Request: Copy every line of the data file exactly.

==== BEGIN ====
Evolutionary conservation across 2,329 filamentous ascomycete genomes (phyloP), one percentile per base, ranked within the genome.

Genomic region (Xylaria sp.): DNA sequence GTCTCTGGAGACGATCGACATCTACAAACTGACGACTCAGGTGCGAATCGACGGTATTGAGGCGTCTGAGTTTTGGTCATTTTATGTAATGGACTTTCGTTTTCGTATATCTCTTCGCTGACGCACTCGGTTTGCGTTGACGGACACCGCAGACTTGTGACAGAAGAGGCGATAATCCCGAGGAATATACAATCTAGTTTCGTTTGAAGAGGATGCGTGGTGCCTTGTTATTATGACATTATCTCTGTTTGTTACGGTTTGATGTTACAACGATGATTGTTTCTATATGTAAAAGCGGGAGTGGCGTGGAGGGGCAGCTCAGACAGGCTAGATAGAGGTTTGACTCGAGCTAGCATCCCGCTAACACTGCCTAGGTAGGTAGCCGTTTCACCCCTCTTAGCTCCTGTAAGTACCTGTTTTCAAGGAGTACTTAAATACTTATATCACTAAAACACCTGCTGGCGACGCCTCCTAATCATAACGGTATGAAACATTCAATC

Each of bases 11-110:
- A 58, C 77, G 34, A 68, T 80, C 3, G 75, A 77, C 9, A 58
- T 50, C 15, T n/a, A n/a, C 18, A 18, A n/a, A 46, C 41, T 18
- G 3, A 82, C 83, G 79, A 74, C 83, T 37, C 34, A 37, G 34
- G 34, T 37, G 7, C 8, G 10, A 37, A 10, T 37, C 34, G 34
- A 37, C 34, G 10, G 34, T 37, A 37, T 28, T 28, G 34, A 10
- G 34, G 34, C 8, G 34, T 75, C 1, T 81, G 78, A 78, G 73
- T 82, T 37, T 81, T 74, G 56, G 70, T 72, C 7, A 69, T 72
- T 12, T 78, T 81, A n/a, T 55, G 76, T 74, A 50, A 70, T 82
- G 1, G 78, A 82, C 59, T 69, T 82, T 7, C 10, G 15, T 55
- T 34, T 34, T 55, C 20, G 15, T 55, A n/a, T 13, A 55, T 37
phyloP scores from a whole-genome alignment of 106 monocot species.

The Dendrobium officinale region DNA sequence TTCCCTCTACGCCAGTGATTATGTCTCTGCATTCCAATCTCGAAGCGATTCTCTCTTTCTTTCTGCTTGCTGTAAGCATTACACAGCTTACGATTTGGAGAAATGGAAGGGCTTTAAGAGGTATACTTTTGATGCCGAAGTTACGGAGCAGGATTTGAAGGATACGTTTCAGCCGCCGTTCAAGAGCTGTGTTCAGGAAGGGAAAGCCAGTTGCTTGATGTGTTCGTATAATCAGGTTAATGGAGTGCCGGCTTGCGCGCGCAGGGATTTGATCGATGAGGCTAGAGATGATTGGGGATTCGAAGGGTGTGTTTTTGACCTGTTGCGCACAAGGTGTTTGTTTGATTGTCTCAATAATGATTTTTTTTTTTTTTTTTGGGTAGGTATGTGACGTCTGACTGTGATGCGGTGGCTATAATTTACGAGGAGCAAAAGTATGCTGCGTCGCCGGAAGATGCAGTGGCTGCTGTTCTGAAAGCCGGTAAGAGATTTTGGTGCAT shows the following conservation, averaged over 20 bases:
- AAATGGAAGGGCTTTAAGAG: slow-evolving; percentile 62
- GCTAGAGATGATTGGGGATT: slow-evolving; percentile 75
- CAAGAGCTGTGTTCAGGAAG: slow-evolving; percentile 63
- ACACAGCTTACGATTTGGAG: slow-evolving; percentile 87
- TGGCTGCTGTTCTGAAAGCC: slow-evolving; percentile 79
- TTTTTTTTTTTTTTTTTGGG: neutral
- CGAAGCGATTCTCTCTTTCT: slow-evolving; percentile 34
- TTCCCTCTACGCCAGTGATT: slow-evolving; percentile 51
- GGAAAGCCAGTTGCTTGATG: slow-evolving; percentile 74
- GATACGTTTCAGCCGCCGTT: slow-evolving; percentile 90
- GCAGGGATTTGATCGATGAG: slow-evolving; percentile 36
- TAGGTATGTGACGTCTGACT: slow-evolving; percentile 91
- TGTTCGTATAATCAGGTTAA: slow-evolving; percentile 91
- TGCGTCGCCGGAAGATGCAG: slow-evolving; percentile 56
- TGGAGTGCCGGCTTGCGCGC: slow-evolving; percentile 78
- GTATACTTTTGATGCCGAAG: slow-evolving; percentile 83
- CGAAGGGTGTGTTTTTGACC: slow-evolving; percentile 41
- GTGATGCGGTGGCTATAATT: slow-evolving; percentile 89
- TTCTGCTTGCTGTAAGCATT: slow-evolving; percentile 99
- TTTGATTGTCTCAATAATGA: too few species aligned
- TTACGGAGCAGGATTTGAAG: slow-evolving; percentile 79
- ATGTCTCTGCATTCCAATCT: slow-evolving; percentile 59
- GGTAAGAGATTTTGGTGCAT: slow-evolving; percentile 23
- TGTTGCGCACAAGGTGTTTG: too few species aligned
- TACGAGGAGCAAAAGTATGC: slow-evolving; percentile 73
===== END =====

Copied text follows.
Evolutionary conservation across 2,329 filamentous ascomycete genomes (phyloP), one percentile per base, ranked within the genome.

Genomic region (Xylaria sp.): DNA sequence GTCTCTGGAGACGATCGACATCTACAAACTGACGACTCAGGTGCGAATCGACGGTATTGAGGCGTCTGAGTTTTGGTCATTTTATGTAATGGACTTTCGTTTTCGTATATCTCTTCGCTGACGCACTCGGTTTGCGTTGACGGACACCGCAGACTTGTGACAGAAGAGGCGATAATCCCGAGGAATATACAATCTAGTTTCGTTTGAAGAGGATGCGTGGTGCCTTGTTATTATGACATTATCTCTGTTTGTTACGGTTTGATGTTACAACGATGATTGTTTCTATATGTAAAAGCGGGAGTGGCGTGGAGGGGCAGCTCAGACAGGCTAGATAGAGGTTTGACTCGAGCTAGCATCCCGCTAACACTGCCTAGGTAGGTAGCCGTTTCACCCCTCTTAGCTCCTGTAAGTACCTGTTTTCAAGGAGTACTTAAATACTTATATCACTAAAACACCTGCTGGCGACGCCTCCTAATCATAACGGTATGAAACATTCAATC

Each of bases 11-110:
- A 58, C 77, G 34, A 68, T 80, C 3, G 75, A 77, C 9, A 58
- T 50, C 15, T n/a, A n/a, C 18, A 18, A n/a, A 46, C 41, T 18
- G 3, A 82, C 83, G 79, A 74, C 83, T 37, C 34, A 37, G 34
- G 34, T 37, G 7, C 8, G 10, A 37, A 10, T 37, C 34, G 34
- A 37, C 34, G 10, G 34, T 37, A 37, T 28, T 28, G 34, A 10
- G 34, G 34, C 8, G 34, T 75, C 1, T 81, G 78, A 78, G 73
- T 82, T 37, T 81, T 74, G 56, G 70, T 72, C 7, A 69, T 72
- T 12, T 78, T 81, A n/a, T 55, G 76, T 74, A 50, A 70, T 82
- G 1, G 78, A 82, C 59, T 69, T 82, T 7, C 10, G 15, T 55
- T 34, T 34, T 55, C 20, G 15, T 55, A n/a, T 13, A 55, T 37
phyloP scores from a whole-genome alignment of 106 monocot species.

The Dendrobium officinale region DNA sequence TTCCCTCTACGCCAGTGATTATGTCTCTGCATTCCAATCTCGAAGCGATTCTCTCTTTCTTTCTGCTTGCTGTAAGCATTACACAGCTTACGATTTGGAGAAATGGAAGGGCTTTAAGAGGTATACTTTTGATGCCGAAGTTACGGAGCAGGATTTGAAGGATACGTTTCAGCCGCCGTTCAAGAGCTGTGTTCAGGAAGGGAAAGCCAGTTGCTTGATGTGTTCGTATAATCAGGTTAATGGAGTGCCGGCTTGCGCGCGCAGGGATTTGATCGATGAGGCTAGAGATGATTGGGGATTCGAAGGGTGTGTTTTTGACCTGTTGCGCACAAGGTGTTTGTTTGATTGTCTCAATAATGATTTTTTTTTTTTTTTTTGGGTAGGTATGTGACGTCTGACTGTGATGCGGTGGCTATAATTTACGAGGAGCAAAAGTATGCTGCGTCGCCGGAAGATGCAGTGGCTGCTGTTCTGAAAGCCGGTAAGAGATTTTGGTGCAT shows the following conservation, averaged over 20 bases:
- AAATGGAAGGGCTTTAAGAG: slow-evolving; percentile 62
- GCTAGAGATGATTGGGGATT: slow-evolving; percentile 75
- CAAGAGCTGTGTTCAGGAAG: slow-evolving; percentile 63
- ACACAGCTTACGATTTGGAG: slow-evolving; percentile 87
- TGGCTGCTGTTCTGAAAGCC: slow-evolving; percentile 79
- TTTTTTTTTTTTTTTTTGGG: neutral
- CGAAGCGATTCTCTCTTTCT: slow-evolving; percentile 34
- TTCCCTCTACGCCAGTGATT: slow-evolving; percentile 51
- GGAAAGCCAGTTGCTTGATG: slow-evolving; percentile 74
- GATACGTTTCAGCCGCCGTT: slow-evolving; percentile 90
- GCAGGGATTTGATCGATGAG: slow-evolving; percentile 36
- TAGGTATGTGACGTCTGACT: slow-evolving; percentile 91
- TGTTCGTATAATCAGGTTAA: slow-evolving; percentile 91
- TGCGTCGCCGGAAGATGCAG: slow-evolving; percentile 56
- TGGAGTGCCGGCTTGCGCGC: slow-evolving; percentile 78
- GTATACTTTTGATGCCGAAG: slow-evolving; percentile 83
- CGAAGGGTGTGTTTTTGACC: slow-evolving; percentile 41
- GTGATGCGGTGGCTATAATT: slow-evolving; percentile 89
- TTCTGCTTGCTGTAAGCATT: slow-evolving; percentile 99
- TTTGATTGTCTCAATAATGA: too few species aligned
- TTACGGAGCAGGATTTGAAG: slow-evolving; percentile 79
- ATGTCTCTGCATTCCAATCT: slow-evolving; percentile 59
- GGTAAGAGATTTTGGTGCAT: slow-evolving; percentile 23
- TGTTGCGCACAAGGTGTTTG: too few species aligned
- TACGAGGAGCAAAAGTATGC: slow-evolving; percentile 73